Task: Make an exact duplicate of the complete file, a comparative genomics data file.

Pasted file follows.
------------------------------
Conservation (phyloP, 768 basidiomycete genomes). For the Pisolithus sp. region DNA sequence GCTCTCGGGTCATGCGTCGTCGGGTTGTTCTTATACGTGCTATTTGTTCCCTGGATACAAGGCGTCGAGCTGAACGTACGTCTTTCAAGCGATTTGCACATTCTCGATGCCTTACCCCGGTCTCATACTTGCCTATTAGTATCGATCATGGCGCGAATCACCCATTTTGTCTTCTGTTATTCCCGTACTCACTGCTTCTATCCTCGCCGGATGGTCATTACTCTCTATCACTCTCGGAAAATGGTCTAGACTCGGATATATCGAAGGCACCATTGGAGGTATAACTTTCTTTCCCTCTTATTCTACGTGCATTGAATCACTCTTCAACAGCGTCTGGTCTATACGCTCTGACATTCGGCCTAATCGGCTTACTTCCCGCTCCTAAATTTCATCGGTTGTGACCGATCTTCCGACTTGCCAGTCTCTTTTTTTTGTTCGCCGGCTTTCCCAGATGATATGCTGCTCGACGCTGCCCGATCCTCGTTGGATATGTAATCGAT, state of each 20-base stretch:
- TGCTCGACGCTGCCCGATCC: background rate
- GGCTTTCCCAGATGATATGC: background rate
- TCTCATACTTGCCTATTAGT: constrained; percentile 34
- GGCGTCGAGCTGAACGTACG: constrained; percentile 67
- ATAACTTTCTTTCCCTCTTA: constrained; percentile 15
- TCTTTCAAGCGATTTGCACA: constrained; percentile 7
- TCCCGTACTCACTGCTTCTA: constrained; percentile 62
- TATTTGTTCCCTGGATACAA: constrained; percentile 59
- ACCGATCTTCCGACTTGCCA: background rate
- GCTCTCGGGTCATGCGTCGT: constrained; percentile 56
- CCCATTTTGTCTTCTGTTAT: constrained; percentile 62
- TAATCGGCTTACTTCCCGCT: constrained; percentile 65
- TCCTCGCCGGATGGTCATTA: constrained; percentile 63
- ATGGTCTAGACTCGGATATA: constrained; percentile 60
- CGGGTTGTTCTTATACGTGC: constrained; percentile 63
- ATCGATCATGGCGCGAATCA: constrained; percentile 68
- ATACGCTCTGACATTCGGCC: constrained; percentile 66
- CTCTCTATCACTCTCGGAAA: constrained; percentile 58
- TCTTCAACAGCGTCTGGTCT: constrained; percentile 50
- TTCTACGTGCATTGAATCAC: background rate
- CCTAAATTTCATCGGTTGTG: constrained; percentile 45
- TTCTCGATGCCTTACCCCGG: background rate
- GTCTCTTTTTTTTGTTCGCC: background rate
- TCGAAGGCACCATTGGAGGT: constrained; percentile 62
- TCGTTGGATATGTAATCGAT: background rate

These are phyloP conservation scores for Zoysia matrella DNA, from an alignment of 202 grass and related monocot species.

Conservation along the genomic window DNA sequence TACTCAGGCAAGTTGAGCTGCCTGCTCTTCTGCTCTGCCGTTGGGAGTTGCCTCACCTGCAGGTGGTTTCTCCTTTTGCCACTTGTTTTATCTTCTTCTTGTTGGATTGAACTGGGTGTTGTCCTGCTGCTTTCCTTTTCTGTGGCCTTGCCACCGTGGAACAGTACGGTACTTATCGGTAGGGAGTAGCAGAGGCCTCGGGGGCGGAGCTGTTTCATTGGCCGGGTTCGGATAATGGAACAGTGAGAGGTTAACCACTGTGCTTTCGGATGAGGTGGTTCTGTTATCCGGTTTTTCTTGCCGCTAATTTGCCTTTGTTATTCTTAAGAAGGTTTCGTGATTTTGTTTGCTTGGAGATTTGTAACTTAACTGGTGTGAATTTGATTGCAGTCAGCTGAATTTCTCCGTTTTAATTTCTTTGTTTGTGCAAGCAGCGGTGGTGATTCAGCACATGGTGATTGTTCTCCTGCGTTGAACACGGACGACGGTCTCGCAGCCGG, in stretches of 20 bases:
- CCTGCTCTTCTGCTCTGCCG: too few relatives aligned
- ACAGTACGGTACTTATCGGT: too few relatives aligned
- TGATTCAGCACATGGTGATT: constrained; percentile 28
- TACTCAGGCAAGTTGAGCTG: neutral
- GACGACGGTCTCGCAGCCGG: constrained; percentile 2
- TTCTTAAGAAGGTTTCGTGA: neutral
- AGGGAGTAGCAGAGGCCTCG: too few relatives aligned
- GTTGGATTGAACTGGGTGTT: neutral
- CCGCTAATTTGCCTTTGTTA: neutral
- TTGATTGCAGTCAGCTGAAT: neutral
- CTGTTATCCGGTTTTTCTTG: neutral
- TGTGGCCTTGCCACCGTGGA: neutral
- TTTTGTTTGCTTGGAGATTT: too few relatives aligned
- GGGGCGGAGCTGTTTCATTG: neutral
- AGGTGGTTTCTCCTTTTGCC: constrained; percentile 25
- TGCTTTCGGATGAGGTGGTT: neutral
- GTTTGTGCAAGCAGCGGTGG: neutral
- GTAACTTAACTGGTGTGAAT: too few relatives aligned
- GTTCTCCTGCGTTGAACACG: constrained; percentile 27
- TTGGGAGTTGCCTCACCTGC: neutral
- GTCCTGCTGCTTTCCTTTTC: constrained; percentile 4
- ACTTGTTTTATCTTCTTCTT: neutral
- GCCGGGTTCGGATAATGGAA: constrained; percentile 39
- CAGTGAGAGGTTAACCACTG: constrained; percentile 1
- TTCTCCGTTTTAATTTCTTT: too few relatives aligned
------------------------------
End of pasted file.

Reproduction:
Conservation (phyloP, 768 basidiomycete genomes). For the Pisolithus sp. region DNA sequence GCTCTCGGGTCATGCGTCGTCGGGTTGTTCTTATACGTGCTATTTGTTCCCTGGATACAAGGCGTCGAGCTGAACGTACGTCTTTCAAGCGATTTGCACATTCTCGATGCCTTACCCCGGTCTCATACTTGCCTATTAGTATCGATCATGGCGCGAATCACCCATTTTGTCTTCTGTTATTCCCGTACTCACTGCTTCTATCCTCGCCGGATGGTCATTACTCTCTATCACTCTCGGAAAATGGTCTAGACTCGGATATATCGAAGGCACCATTGGAGGTATAACTTTCTTTCCCTCTTATTCTACGTGCATTGAATCACTCTTCAACAGCGTCTGGTCTATACGCTCTGACATTCGGCCTAATCGGCTTACTTCCCGCTCCTAAATTTCATCGGTTGTGACCGATCTTCCGACTTGCCAGTCTCTTTTTTTTGTTCGCCGGCTTTCCCAGATGATATGCTGCTCGACGCTGCCCGATCCTCGTTGGATATGTAATCGAT, state of each 20-base stretch:
- TGCTCGACGCTGCCCGATCC: background rate
- GGCTTTCCCAGATGATATGC: background rate
- TCTCATACTTGCCTATTAGT: constrained; percentile 34
- GGCGTCGAGCTGAACGTACG: constrained; percentile 67
- ATAACTTTCTTTCCCTCTTA: constrained; percentile 15
- TCTTTCAAGCGATTTGCACA: constrained; percentile 7
- TCCCGTACTCACTGCTTCTA: constrained; percentile 62
- TATTTGTTCCCTGGATACAA: constrained; percentile 59
- ACCGATCTTCCGACTTGCCA: background rate
- GCTCTCGGGTCATGCGTCGT: constrained; percentile 56
- CCCATTTTGTCTTCTGTTAT: constrained; percentile 62
- TAATCGGCTTACTTCCCGCT: constrained; percentile 65
- TCCTCGCCGGATGGTCATTA: constrained; percentile 63
- ATGGTCTAGACTCGGATATA: constrained; percentile 60
- CGGGTTGTTCTTATACGTGC: constrained; percentile 63
- ATCGATCATGGCGCGAATCA: constrained; percentile 68
- ATACGCTCTGACATTCGGCC: constrained; percentile 66
- CTCTCTATCACTCTCGGAAA: constrained; percentile 58
- TCTTCAACAGCGTCTGGTCT: constrained; percentile 50
- TTCTACGTGCATTGAATCAC: background rate
- CCTAAATTTCATCGGTTGTG: constrained; percentile 45
- TTCTCGATGCCTTACCCCGG: background rate
- GTCTCTTTTTTTTGTTCGCC: background rate
- TCGAAGGCACCATTGGAGGT: constrained; percentile 62
- TCGTTGGATATGTAATCGAT: background rate

These are phyloP conservation scores for Zoysia matrella DNA, from an alignment of 202 grass and related monocot species.

Conservation along the genomic window DNA sequence TACTCAGGCAAGTTGAGCTGCCTGCTCTTCTGCTCTGCCGTTGGGAGTTGCCTCACCTGCAGGTGGTTTCTCCTTTTGCCACTTGTTTTATCTTCTTCTTGTTGGATTGAACTGGGTGTTGTCCTGCTGCTTTCCTTTTCTGTGGCCTTGCCACCGTGGAACAGTACGGTACTTATCGGTAGGGAGTAGCAGAGGCCTCGGGGGCGGAGCTGTTTCATTGGCCGGGTTCGGATAATGGAACAGTGAGAGGTTAACCACTGTGCTTTCGGATGAGGTGGTTCTGTTATCCGGTTTTTCTTGCCGCTAATTTGCCTTTGTTATTCTTAAGAAGGTTTCGTGATTTTGTTTGCTTGGAGATTTGTAACTTAACTGGTGTGAATTTGATTGCAGTCAGCTGAATTTCTCCGTTTTAATTTCTTTGTTTGTGCAAGCAGCGGTGGTGATTCAGCACATGGTGATTGTTCTCCTGCGTTGAACACGGACGACGGTCTCGCAGCCGG, in stretches of 20 bases:
- CCTGCTCTTCTGCTCTGCCG: too few relatives aligned
- ACAGTACGGTACTTATCGGT: too few relatives aligned
- TGATTCAGCACATGGTGATT: constrained; percentile 28
- TACTCAGGCAAGTTGAGCTG: neutral
- GACGACGGTCTCGCAGCCGG: constrained; percentile 2
- TTCTTAAGAAGGTTTCGTGA: neutral
- AGGGAGTAGCAGAGGCCTCG: too few relatives aligned
- GTTGGATTGAACTGGGTGTT: neutral
- CCGCTAATTTGCCTTTGTTA: neutral
- TTGATTGCAGTCAGCTGAAT: neutral
- CTGTTATCCGGTTTTTCTTG: neutral
- TGTGGCCTTGCCACCGTGGA: neutral
- TTTTGTTTGCTTGGAGATTT: too few relatives aligned
- GGGGCGGAGCTGTTTCATTG: neutral
- AGGTGGTTTCTCCTTTTGCC: constrained; percentile 25
- TGCTTTCGGATGAGGTGGTT: neutral
- GTTTGTGCAAGCAGCGGTGG: neutral
- GTAACTTAACTGGTGTGAAT: too few relatives aligned
- GTTCTCCTGCGTTGAACACG: constrained; percentile 27
- TTGGGAGTTGCCTCACCTGC: neutral
- GTCCTGCTGCTTTCCTTTTC: constrained; percentile 4
- ACTTGTTTTATCTTCTTCTT: neutral
- GCCGGGTTCGGATAATGGAA: constrained; percentile 39
- CAGTGAGAGGTTAACCACTG: constrained; percentile 1
- TTCTCCGTTTTAATTTCTTT: too few relatives aligned